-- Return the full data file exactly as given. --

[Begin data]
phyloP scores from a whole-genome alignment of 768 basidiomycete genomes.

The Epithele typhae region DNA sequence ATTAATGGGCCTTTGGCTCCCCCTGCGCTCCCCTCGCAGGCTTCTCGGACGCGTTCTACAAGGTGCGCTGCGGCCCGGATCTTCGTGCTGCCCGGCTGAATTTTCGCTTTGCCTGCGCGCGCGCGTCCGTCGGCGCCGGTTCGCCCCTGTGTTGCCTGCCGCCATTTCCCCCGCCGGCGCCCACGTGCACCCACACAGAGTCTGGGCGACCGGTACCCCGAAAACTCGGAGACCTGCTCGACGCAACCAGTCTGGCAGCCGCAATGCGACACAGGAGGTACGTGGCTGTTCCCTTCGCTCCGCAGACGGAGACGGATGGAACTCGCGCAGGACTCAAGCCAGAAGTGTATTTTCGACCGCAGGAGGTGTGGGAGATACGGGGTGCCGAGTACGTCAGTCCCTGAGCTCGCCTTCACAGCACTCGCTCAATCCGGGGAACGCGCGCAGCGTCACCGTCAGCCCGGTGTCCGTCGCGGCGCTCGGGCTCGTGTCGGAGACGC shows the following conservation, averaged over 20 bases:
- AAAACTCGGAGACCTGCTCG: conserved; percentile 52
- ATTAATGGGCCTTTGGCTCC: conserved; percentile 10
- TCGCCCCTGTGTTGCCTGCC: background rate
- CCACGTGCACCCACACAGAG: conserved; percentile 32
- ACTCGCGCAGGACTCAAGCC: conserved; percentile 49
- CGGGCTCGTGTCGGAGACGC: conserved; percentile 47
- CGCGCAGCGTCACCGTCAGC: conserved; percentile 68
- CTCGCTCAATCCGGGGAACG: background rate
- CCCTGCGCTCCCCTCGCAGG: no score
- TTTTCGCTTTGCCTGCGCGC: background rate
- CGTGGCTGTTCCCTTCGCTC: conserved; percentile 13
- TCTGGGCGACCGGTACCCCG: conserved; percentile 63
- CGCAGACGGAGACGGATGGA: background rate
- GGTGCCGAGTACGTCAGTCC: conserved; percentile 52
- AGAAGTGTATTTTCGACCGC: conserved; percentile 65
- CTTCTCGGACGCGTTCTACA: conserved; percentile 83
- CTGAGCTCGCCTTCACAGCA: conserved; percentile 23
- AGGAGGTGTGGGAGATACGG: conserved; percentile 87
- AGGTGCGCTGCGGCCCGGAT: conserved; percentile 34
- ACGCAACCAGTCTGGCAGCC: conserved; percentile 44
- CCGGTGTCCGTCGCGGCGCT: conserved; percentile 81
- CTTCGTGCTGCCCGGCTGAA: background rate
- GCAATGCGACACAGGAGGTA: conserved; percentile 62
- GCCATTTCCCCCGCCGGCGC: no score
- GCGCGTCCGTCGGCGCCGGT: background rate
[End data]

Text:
phyloP scores from a whole-genome alignment of 768 basidiomycete genomes.

The Epithele typhae region DNA sequence ATTAATGGGCCTTTGGCTCCCCCTGCGCTCCCCTCGCAGGCTTCTCGGACGCGTTCTACAAGGTGCGCTGCGGCCCGGATCTTCGTGCTGCCCGGCTGAATTTTCGCTTTGCCTGCGCGCGCGCGTCCGTCGGCGCCGGTTCGCCCCTGTGTTGCCTGCCGCCATTTCCCCCGCCGGCGCCCACGTGCACCCACACAGAGTCTGGGCGACCGGTACCCCGAAAACTCGGAGACCTGCTCGACGCAACCAGTCTGGCAGCCGCAATGCGACACAGGAGGTACGTGGCTGTTCCCTTCGCTCCGCAGACGGAGACGGATGGAACTCGCGCAGGACTCAAGCCAGAAGTGTATTTTCGACCGCAGGAGGTGTGGGAGATACGGGGTGCCGAGTACGTCAGTCCCTGAGCTCGCCTTCACAGCACTCGCTCAATCCGGGGAACGCGCGCAGCGTCACCGTCAGCCCGGTGTCCGTCGCGGCGCTCGGGCTCGTGTCGGAGACGC shows the following conservation, averaged over 20 bases:
- AAAACTCGGAGACCTGCTCG: conserved; percentile 52
- ATTAATGGGCCTTTGGCTCC: conserved; percentile 10
- TCGCCCCTGTGTTGCCTGCC: background rate
- CCACGTGCACCCACACAGAG: conserved; percentile 32
- ACTCGCGCAGGACTCAAGCC: conserved; percentile 49
- CGGGCTCGTGTCGGAGACGC: conserved; percentile 47
- CGCGCAGCGTCACCGTCAGC: conserved; percentile 68
- CTCGCTCAATCCGGGGAACG: background rate
- CCCTGCGCTCCCCTCGCAGG: no score
- TTTTCGCTTTGCCTGCGCGC: background rate
- CGTGGCTGTTCCCTTCGCTC: conserved; percentile 13
- TCTGGGCGACCGGTACCCCG: conserved; percentile 63
- CGCAGACGGAGACGGATGGA: background rate
- GGTGCCGAGTACGTCAGTCC: conserved; percentile 52
- AGAAGTGTATTTTCGACCGC: conserved; percentile 65
- CTTCTCGGACGCGTTCTACA: conserved; percentile 83
- CTGAGCTCGCCTTCACAGCA: conserved; percentile 23
- AGGAGGTGTGGGAGATACGG: conserved; percentile 87
- AGGTGCGCTGCGGCCCGGAT: conserved; percentile 34
- ACGCAACCAGTCTGGCAGCC: conserved; percentile 44
- CCGGTGTCCGTCGCGGCGCT: conserved; percentile 81
- CTTCGTGCTGCCCGGCTGAA: background rate
- GCAATGCGACACAGGAGGTA: conserved; percentile 62
- GCCATTTCCCCCGCCGGCGC: no score
- GCGCGTCCGTCGGCGCCGGT: background rate